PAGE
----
Hacker Tracker | February

PK Tech Blog Image 7

Where are we in the world of cybersecurity? It’s easy to miss the cybersecurity threats and attacks happening right in our “backyard”. Our goal at PK Tech is to educate and offer proactive steps for cybersecurity safety. It’s important to be aware–without being afraid–of the cybersecurity threats that are real threats for your business. PK Tech aims to be a leading educator and support tool in the world of cybersecurity.

Check out our monthly “Hacker Tracker” for the latest in cybersecurity hacks, breaches and updates.

GoDaddy: Hackers stole source code, installed malware in multi-year breach | 2.17.23

  • Web hosting giant GoDaddy says it suffered a breach where unknown attackers have stolen source code and installed malware on its servers after breaching its cPanel shared hosting environment in a multi-year attack.
  • While GoDaddy discovered the security breach following customer reports in early December 2022 that their sites were being used to redirect to random domains, the attackers had access to the company’s network for multiple years.
  • The company says that previous breaches disclosed in November 2021 and March 2020 are also linked to this multi-year campaign.
  • GoDaddy says it also found additional evidence linking the threat actors to a broader campaign targeting other hosting companies worldwide over the years.
  • View the Source

Fruit giant Dole suffers ransomware attack impacting operations | 2.23.23

  • Dole Food Company, one of the world’s largest producers and distributors of fresh fruit and vegetables, has announced that it is dealing with a ransomware attack that impacted its operations.
  • Dole says that  it has already engaged with third-party experts who help with the remediation and security of impacted systems.
  • In the midst of the cyberattack, they subsequently shut down their systems throughout North America
  • View the Source

Dish Network confirms ransomware attack behind multi-day outage | 2.28.23

  • Satellite broadcast provider and TV giant Dish Network has confirmed that a ransomware attack was the cause of a multi-day network and service outage that started on Friday.
  • this widespread outage hit Dish.com, the Dish Anywhere app, Boost Mobile (a subsidiary owned by Dish Wireless), and other websites and networks owned and operated by Dish Network.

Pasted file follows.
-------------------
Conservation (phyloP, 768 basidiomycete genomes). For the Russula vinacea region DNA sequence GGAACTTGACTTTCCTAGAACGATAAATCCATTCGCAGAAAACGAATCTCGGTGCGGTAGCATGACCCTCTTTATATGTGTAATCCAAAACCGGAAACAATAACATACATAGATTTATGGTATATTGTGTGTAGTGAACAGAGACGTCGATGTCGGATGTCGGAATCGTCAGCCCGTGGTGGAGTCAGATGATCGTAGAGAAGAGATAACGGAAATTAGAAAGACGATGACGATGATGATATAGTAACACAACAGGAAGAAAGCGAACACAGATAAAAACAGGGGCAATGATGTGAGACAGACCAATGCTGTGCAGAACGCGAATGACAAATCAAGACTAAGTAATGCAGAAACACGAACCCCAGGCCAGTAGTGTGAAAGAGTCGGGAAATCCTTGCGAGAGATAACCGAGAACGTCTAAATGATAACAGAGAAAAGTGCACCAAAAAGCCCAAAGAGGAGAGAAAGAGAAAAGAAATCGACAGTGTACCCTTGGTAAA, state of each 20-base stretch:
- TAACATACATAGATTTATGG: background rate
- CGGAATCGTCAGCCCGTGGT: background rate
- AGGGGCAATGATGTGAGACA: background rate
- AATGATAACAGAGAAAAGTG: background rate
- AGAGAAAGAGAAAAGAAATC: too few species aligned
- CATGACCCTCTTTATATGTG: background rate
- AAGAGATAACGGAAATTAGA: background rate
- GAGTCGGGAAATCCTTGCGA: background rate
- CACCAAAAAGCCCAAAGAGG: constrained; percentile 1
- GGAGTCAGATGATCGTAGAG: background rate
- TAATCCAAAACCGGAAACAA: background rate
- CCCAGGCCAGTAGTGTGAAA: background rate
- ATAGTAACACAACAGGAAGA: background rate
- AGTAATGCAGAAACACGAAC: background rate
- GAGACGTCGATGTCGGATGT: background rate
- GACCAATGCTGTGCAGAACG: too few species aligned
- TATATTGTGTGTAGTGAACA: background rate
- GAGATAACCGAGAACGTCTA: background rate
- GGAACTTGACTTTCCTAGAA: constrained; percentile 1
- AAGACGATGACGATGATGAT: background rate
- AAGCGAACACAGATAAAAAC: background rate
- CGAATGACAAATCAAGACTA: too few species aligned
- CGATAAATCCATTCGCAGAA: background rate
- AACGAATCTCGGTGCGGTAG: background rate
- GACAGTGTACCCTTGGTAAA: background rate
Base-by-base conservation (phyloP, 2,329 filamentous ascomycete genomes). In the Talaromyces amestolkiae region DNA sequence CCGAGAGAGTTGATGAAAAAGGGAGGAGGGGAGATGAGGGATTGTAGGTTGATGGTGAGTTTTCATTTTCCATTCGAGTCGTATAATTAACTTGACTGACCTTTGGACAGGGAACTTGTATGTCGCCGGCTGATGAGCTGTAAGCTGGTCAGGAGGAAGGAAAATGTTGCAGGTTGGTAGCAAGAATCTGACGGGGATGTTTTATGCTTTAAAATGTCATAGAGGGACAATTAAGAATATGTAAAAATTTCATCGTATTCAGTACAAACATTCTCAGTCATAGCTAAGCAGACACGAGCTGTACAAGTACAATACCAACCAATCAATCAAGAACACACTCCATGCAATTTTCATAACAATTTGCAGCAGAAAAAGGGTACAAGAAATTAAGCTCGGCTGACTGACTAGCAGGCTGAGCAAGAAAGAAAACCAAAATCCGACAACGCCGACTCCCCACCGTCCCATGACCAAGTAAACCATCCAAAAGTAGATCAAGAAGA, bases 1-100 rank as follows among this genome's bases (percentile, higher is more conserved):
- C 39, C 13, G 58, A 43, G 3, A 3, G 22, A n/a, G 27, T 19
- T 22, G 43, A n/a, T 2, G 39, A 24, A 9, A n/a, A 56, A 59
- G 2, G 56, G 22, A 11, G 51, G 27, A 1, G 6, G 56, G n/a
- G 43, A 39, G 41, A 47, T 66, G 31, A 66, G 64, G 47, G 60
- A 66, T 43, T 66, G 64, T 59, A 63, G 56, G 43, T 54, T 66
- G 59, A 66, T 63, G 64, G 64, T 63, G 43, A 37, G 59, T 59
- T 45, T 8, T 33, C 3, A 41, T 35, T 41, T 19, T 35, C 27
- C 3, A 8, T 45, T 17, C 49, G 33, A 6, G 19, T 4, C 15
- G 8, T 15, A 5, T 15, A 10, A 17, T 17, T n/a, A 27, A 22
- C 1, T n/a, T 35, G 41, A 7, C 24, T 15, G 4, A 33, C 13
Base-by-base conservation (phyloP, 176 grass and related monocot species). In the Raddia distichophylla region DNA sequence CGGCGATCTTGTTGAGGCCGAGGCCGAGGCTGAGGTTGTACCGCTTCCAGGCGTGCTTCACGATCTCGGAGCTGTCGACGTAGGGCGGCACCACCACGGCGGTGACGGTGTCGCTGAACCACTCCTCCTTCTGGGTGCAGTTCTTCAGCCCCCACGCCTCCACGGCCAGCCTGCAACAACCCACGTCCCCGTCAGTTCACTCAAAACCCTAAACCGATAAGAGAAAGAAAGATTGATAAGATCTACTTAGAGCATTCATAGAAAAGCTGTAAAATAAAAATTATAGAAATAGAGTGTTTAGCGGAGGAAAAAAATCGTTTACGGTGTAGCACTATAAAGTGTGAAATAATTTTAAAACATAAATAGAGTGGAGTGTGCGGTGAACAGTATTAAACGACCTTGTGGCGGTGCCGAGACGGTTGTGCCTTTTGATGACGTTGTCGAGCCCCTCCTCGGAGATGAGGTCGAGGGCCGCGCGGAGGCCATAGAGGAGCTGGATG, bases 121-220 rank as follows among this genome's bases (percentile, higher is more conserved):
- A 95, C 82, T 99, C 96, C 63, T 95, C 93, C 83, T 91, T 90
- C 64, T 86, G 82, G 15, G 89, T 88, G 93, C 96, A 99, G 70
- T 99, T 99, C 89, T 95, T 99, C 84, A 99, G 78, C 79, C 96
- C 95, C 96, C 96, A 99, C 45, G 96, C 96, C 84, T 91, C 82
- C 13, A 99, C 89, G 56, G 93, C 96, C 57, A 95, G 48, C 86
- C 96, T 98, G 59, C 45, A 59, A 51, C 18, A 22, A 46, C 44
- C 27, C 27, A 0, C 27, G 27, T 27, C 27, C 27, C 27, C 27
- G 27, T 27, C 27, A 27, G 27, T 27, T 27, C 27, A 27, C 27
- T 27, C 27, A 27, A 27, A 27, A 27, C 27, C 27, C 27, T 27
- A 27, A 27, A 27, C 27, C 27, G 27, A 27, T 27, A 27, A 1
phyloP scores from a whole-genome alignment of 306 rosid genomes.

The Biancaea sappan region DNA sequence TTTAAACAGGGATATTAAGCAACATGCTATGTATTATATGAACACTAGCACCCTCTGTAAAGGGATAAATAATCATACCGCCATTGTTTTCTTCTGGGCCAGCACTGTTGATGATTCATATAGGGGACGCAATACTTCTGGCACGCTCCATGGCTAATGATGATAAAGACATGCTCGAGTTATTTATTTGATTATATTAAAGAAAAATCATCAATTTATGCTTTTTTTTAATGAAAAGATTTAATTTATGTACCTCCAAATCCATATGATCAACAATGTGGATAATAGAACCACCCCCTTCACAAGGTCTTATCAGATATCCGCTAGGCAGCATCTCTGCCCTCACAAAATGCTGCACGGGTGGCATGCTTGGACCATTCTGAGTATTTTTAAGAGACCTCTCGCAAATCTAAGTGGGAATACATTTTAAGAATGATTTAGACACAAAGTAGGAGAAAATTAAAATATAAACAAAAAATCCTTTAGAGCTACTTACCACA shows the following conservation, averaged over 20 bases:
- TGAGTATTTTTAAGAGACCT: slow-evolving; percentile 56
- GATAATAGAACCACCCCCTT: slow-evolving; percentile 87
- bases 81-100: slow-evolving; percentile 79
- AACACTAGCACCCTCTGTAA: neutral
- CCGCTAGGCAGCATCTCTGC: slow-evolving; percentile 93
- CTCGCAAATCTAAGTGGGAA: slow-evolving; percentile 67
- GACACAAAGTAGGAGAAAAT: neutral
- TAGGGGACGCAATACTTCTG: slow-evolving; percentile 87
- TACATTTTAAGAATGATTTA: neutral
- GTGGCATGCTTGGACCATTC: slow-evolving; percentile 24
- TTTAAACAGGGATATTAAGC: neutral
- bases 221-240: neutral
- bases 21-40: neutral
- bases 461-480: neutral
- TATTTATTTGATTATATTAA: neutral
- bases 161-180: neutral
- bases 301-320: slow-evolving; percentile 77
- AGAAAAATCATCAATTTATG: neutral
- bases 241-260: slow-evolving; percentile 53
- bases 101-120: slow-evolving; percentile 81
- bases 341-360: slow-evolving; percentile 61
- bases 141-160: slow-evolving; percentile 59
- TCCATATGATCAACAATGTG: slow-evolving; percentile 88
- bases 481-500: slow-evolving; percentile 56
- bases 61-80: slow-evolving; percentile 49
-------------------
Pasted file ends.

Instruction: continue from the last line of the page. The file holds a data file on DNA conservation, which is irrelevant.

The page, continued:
• Customers have also reported that the company’s call center phone numbers were unreachable.
  • Dish Network also confirmed that the threat actors stole data from its compromised systems (potentially containing personal information) but failed to mention if it belonged to its employees, customers, or both.
  • View the Source

Lessons Learned

#1– As one of the largest domain registrars, providing hosting services to over 20 million customers worldwide, many customers are surprised by a breach of this magnitude. Not only was GoDaddy breached, but the breach went undetected for multiple years. When it’s your web hosting or other third-party services, many customers opt for the best-known vendor, assuming this means maximum security. In the case of GoDaddy, this has not proven true. The GoDaddy attack taught us the importance of internal cybersecurity best practices to protect from third-party vendor breaches.

#2– When people think about food shortages, they may not first consider the association with cybersecurity. Following the cyber attack on Dole, consumers complained for weeks about pre-packaged Dole salad shortages on store shelves. In addition to packaged salads, Dole supplies a range of produce items to grocery retailers throughout North America. Despite implementing a crisis management protocol to help with supply chain issues, grocery retailers throughout North America have been impacted, in addition to consumers’ access to Dole produce. If you think your food supply can’t be affected by ransomware, think again.

#3– Both personally and as a business, it’s essential to consider the cybersecurity practices of third-party vendors you utilize. If your company uses Dish network, you are now subject to lost sensitive and personal data. The cybersecurity practices, or lack thereof, will directly affect you or your business in the event of a ransomware attack. You are, essentially, brought down by below-par cybersecurity practices for any third-party vendors you associate with. Last year, we talked about the fact that 54% of organizations were negatively affected by third-party vendors in 2022. This data makes it worth heavily considering the third-party vendors your business works with and uses.